In the late 1960’s, a need was seen for evangelism and discipleship among missionary youth.  Responding to that need, Latin America Mission (LAM) missionary, Betty Mauger and others began English Bible studies in homes among these mostly missionary kids.  As this effort grew, then nearly died out when George and Betty Mauger left Costa Rica, John & Leah Huffman, also LAM missionaries, began what today is known as the International Youth Group in 1970.  In addition to Bible studies, the youth began meeting for social activities, retreats and weekly large group fellowship.  This group expanded outside the missionary community to include other English speaking expatriates and Costa Rican youth.  Eventually this youth group became the backbone of the Asociación Ministerios Cristianos a los Anglohablantes or the Association of Christian Ministries to English Speakers (AMCA), one of many independent field ministries associated with the LAM.

As other missionaries joined the ranks of AMCA, the vision for ministries began to expand.  On December 8, 1975, during an English Ministries staff meeting, a prophecy was received, encouraging the missionaries to look for a large house.  The prophecy states, “It is to be a holy place reserved for My use….I will use it to heal many lives.”  In response to this call, in 1976 AMCA began renting a large house on 10th Avenue in Barrio Gonzalez Lahmann. The Lord indeed used the Christian Ministries Center, also known as La Casona, to bless many.  As  Leah Huffman reflected after 10 years of ministry there, “…hundreds of feet have crossed the threshold, lots of beds have been made-up and slept in, many baskets have gone through the hoop, innumerable meals served, weddings performed, receptions and other big meetings held, and a church was born.  Behind the doors of the office, over coffee in the kitchen and meals in the dining room, spiritual battles were waged, marriages saved, lives were put back together and reclaimed from Satan’s grip and God’s work was done in the flesh and blood and sweat.”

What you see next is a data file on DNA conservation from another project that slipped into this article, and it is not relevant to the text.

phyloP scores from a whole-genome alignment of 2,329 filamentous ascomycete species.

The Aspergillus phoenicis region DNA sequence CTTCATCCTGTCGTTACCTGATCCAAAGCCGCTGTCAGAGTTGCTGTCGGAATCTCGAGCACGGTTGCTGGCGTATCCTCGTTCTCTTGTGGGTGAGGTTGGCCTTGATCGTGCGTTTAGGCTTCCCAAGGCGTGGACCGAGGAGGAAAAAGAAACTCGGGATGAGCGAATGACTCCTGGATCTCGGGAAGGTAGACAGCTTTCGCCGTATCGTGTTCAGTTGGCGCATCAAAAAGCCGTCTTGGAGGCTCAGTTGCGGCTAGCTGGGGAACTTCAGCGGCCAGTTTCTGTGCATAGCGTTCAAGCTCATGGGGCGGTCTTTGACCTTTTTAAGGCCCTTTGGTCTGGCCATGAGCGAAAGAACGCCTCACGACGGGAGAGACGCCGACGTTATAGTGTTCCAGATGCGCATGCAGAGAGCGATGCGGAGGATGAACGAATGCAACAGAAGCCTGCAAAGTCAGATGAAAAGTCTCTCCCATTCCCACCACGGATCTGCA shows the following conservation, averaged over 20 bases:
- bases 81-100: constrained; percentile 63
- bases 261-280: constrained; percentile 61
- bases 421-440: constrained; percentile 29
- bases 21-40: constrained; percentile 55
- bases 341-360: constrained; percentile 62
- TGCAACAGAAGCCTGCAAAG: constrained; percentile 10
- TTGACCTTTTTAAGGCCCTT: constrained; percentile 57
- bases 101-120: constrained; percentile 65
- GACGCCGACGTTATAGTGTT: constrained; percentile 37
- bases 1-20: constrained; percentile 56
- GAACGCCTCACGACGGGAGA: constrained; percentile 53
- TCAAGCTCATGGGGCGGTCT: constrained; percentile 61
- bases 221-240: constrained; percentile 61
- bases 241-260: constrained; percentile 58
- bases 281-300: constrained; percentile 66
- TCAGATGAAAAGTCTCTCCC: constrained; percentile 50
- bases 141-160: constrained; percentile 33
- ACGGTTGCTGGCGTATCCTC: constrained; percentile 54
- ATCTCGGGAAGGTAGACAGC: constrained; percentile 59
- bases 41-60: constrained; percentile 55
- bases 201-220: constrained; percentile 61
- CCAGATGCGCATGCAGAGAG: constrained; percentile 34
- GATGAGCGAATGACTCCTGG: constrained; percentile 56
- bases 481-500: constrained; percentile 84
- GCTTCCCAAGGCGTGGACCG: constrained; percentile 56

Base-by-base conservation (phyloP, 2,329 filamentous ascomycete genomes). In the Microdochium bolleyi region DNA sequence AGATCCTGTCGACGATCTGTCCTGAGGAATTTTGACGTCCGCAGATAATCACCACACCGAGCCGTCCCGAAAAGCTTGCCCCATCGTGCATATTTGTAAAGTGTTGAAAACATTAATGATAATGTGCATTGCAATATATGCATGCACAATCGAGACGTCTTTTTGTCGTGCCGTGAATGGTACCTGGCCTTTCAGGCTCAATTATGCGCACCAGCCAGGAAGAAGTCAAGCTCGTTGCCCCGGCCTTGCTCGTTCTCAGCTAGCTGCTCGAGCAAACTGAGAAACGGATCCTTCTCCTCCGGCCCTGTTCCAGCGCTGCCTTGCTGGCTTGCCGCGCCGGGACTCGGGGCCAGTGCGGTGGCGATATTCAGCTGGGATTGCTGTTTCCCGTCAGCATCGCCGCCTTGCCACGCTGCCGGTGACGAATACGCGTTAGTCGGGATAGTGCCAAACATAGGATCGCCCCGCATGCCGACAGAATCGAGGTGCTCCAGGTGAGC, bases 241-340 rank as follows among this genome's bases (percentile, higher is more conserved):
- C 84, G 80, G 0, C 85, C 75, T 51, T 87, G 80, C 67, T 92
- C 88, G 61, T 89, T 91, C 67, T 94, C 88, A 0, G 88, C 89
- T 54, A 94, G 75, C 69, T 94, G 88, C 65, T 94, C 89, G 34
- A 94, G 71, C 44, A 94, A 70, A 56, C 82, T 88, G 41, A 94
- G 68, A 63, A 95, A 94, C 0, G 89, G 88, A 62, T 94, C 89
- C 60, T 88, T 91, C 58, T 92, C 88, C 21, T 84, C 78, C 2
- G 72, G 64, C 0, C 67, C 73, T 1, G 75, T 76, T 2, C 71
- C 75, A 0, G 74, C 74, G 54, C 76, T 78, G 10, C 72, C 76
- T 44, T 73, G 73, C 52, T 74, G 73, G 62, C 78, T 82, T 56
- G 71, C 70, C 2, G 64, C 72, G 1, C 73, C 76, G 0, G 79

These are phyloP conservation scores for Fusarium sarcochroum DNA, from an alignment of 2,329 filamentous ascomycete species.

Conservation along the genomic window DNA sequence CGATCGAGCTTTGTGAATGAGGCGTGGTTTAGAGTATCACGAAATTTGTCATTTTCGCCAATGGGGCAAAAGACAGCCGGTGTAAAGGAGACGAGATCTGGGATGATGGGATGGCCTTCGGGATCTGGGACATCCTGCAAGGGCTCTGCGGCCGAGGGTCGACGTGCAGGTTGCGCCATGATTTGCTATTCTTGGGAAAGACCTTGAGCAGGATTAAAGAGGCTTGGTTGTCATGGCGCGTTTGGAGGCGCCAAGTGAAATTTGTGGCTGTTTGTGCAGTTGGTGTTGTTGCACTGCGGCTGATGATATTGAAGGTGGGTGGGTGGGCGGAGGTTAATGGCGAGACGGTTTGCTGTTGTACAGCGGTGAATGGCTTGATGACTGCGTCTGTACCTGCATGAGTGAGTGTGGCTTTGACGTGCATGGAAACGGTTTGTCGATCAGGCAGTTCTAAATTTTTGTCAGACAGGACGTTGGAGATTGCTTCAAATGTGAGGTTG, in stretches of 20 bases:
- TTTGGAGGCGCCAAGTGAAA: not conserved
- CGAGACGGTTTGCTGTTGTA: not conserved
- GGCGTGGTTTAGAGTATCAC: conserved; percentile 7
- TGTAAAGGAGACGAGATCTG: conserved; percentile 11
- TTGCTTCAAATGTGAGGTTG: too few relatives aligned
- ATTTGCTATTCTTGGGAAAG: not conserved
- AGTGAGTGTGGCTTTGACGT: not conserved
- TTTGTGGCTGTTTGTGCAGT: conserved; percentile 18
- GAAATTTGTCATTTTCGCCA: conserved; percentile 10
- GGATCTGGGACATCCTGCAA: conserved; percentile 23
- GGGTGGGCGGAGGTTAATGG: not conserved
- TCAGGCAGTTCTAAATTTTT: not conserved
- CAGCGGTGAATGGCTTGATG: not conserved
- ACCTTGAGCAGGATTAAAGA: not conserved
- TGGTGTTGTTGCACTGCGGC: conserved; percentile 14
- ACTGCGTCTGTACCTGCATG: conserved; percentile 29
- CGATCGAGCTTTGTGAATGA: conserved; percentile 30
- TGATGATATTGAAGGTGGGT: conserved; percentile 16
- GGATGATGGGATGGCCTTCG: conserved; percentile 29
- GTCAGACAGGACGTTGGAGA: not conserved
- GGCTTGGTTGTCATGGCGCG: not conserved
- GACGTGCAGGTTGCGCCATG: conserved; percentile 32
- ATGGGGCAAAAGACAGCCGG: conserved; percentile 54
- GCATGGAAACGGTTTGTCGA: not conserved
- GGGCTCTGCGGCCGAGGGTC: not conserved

Out of the original vision for reaching English speaking youth, grew a tremendous L’Abri type hospitality ministry which touched the lives of the increasing numbers of travelers passing through Costa Rica searching for life’s meaning.  Live-in hosts helped tremendously to allow the Lord to minister to people through relationships.

In addition, Maranatha Fellowship, an English language church,  and the Costa Rican Comunidad PAS church were planted.  In total, AMCA had around 17 different ministries reaching youth, university students and adults.  The Casona became a model in San Jose as a  ministry of people meeting weekly, utilizing a large home, to reach those who would not likely visit an Evangelical church.  This entrepreneurial approach to ministry has continued with conversational coffees and Bible studies reaching women in the 90’s and English as a Second Language classes currently.

Because of a desire for a place outside of urban San José to hold youth group retreats, a large, mountainous, rural property in San Gerardo de Dota was bought in the late 70’s.  This property, originally named Camp Savegre, was used for tenting until a lodge with bunks for up to 60 campers was built in the late 80’s.  Later, the name was changed to Camp La Cumbre (The Summit); its facilities grew. Ministries expanded beyond the AMCA Youth Group to include a retreat facility for Costa Rican churches, open camps for Spanish speakers and many other ministries among Latin Americans.

By the mid 80’s AMCA became known as a ministry seedbed, often using the Casona to sow and cultivate new efforts.  Driven by a burning desire to meet the needs of people, AMCA staff developed a number of ministries which later spun off and became independent organizations.  Some, like Comunidad PAS, continue to exist while others have since ceased to function.  During its 30 years of ministry, the Association of Christian Ministries to English Speakers has been used of the Lord to impact many lives. God has been faithful to His promise!

— Nancy Mauger, April 7, 2005